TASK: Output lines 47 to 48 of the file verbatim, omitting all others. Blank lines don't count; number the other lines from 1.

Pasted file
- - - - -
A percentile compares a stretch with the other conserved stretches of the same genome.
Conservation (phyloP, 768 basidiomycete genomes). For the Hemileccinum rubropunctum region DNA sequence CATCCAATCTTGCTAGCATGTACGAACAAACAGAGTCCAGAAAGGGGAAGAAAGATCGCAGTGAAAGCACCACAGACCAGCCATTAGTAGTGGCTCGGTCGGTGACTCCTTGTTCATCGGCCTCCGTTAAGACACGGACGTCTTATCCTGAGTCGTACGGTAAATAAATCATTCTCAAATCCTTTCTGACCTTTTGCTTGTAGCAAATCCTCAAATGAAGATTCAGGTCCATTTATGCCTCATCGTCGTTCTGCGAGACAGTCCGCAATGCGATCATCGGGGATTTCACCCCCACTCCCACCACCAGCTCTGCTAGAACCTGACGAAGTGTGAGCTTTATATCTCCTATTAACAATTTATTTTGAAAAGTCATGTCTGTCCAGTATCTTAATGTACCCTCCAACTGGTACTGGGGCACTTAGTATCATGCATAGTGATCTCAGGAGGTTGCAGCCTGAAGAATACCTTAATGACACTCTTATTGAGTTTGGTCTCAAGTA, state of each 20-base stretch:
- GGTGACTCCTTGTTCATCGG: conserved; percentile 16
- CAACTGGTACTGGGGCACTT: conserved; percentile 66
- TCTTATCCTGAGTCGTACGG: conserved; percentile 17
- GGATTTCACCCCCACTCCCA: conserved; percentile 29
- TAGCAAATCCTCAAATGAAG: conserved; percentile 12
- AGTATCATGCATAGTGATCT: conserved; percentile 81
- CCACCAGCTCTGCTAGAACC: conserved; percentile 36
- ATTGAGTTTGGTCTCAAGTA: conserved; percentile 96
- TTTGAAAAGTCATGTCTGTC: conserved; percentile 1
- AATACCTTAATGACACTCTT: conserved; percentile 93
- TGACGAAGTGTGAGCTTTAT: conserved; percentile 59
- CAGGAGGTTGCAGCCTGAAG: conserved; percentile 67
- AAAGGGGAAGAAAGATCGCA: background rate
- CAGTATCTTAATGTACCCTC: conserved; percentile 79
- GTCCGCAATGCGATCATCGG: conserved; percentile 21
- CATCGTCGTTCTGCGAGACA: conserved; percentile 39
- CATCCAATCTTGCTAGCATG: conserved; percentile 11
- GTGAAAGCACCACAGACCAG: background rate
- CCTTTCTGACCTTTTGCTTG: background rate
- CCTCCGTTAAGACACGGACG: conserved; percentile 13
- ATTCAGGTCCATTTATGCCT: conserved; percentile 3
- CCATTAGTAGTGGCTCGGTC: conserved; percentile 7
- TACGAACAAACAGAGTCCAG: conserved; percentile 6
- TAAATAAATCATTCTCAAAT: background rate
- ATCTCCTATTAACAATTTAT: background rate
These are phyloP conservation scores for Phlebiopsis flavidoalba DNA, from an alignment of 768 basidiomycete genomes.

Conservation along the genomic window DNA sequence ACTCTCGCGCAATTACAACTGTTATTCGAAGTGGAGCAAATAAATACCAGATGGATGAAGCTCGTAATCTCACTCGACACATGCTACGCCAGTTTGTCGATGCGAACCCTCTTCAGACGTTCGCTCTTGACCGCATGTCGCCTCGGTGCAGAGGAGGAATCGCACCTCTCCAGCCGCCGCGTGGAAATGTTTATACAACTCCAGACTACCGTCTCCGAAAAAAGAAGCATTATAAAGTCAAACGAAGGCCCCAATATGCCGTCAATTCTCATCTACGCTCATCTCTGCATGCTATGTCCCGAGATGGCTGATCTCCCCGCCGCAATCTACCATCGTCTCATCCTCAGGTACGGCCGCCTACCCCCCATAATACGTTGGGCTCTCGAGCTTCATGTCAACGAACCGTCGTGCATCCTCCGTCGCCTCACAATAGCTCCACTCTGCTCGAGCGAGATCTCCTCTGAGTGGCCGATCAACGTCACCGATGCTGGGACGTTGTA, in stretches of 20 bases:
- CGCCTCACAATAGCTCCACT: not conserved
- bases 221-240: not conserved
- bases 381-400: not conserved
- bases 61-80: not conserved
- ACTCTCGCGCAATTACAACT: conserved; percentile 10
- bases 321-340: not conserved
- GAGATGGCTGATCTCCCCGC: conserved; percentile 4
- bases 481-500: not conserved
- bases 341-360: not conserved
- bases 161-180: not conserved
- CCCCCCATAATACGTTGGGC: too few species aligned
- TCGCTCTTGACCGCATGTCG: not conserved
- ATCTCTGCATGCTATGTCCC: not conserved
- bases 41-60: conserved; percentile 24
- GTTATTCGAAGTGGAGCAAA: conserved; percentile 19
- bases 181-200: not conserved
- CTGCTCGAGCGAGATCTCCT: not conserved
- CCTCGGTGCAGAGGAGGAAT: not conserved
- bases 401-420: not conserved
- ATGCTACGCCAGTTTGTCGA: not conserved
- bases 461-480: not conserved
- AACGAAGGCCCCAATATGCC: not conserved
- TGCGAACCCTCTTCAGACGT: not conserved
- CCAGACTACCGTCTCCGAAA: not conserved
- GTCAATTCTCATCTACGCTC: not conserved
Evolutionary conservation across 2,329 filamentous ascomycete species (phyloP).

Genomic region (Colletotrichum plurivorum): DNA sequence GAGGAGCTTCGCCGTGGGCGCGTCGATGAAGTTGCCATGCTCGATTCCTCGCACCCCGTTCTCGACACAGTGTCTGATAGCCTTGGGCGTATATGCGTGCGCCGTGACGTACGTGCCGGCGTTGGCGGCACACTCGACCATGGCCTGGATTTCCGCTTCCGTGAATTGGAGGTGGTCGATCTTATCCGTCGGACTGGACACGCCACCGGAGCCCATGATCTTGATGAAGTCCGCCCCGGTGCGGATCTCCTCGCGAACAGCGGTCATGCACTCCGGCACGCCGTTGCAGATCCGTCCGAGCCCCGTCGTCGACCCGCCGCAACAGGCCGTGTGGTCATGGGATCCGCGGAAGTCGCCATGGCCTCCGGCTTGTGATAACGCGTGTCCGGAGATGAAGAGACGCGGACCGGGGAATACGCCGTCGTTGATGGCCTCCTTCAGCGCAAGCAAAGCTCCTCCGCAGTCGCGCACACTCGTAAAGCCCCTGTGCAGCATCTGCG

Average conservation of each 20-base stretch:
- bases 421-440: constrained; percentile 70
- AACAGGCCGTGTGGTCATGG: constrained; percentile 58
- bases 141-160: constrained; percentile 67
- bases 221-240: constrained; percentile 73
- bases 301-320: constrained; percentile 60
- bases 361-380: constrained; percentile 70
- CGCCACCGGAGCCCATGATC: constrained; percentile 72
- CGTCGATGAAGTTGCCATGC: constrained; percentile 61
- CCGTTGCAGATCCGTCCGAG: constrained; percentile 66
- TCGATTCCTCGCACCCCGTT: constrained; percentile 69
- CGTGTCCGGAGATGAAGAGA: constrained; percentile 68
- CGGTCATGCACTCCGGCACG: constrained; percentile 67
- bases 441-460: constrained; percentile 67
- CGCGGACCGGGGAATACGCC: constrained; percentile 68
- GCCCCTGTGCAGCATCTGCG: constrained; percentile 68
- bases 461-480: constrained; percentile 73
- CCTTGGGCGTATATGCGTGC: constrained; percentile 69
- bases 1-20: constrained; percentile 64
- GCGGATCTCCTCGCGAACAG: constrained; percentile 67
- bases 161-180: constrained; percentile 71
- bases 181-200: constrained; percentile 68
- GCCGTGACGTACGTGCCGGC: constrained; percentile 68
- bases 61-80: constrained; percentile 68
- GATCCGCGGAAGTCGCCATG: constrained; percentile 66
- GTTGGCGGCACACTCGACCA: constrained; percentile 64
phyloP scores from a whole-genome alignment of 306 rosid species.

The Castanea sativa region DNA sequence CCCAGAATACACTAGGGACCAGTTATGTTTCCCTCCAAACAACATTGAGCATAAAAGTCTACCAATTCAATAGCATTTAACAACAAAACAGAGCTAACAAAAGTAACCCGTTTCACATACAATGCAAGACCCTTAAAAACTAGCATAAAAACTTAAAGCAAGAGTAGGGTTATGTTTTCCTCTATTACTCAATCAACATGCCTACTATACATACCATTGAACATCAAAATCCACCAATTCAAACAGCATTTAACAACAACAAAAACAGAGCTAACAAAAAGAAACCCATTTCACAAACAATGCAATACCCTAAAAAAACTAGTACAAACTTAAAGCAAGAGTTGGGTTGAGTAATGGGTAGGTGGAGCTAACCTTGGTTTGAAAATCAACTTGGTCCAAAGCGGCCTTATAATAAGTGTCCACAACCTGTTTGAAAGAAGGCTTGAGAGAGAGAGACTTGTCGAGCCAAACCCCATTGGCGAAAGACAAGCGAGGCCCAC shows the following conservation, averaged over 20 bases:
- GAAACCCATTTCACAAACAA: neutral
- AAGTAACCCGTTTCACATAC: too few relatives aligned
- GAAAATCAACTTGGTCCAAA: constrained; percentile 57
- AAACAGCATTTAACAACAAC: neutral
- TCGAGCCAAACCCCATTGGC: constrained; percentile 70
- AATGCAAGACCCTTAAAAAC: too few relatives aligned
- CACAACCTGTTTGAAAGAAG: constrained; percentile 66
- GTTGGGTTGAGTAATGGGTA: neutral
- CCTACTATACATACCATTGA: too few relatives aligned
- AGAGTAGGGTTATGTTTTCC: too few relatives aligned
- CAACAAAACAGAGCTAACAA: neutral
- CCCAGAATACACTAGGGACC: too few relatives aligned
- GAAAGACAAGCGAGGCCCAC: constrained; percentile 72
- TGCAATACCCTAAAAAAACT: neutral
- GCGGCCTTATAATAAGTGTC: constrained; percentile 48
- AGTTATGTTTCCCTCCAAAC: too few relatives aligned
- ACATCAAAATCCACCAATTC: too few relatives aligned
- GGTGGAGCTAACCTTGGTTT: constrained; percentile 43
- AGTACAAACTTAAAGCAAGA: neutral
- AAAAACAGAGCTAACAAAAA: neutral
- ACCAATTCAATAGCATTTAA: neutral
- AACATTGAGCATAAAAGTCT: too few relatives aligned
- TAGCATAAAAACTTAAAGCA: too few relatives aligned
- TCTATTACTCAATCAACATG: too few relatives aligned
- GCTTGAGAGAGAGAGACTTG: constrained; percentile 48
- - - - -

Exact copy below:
- CCTCGGTGCAGAGGAGGAAT: not conserved
- bases 401-420: not conserved